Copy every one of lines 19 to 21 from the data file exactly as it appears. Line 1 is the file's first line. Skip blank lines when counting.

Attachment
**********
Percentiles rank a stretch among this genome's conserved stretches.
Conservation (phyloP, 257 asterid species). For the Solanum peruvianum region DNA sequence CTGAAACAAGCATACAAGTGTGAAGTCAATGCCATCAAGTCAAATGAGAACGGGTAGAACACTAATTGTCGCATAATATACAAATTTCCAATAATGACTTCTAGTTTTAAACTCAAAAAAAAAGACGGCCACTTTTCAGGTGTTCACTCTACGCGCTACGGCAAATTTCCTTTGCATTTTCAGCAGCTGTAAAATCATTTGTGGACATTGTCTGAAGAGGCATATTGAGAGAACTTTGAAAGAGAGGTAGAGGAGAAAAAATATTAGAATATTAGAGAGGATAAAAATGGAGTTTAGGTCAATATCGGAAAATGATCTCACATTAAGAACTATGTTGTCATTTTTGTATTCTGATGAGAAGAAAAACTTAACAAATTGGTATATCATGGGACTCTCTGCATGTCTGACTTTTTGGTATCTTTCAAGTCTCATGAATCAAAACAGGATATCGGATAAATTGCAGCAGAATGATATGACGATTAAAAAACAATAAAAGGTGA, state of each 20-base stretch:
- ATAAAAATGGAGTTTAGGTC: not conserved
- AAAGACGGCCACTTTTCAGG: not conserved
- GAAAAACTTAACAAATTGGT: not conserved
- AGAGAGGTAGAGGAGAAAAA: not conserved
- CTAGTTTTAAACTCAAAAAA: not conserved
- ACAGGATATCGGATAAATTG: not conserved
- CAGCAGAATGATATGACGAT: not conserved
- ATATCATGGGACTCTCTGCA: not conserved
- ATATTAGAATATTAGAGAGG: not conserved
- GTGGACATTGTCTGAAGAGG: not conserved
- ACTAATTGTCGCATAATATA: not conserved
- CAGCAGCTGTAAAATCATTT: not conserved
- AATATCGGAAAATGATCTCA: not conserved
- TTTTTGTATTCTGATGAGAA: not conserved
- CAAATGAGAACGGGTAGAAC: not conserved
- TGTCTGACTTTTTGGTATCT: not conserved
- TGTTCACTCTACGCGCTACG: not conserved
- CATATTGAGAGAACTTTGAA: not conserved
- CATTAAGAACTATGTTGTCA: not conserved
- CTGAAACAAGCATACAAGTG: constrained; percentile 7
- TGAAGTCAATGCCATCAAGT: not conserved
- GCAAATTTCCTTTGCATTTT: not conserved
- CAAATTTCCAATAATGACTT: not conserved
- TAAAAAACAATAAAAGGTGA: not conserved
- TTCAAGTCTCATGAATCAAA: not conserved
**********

- TGTTCACTCTACGCGCTACG: not conserved
- CATATTGAGAGAACTTTGAA: not conserved
- CATTAAGAACTATGTTGTCA: not conserved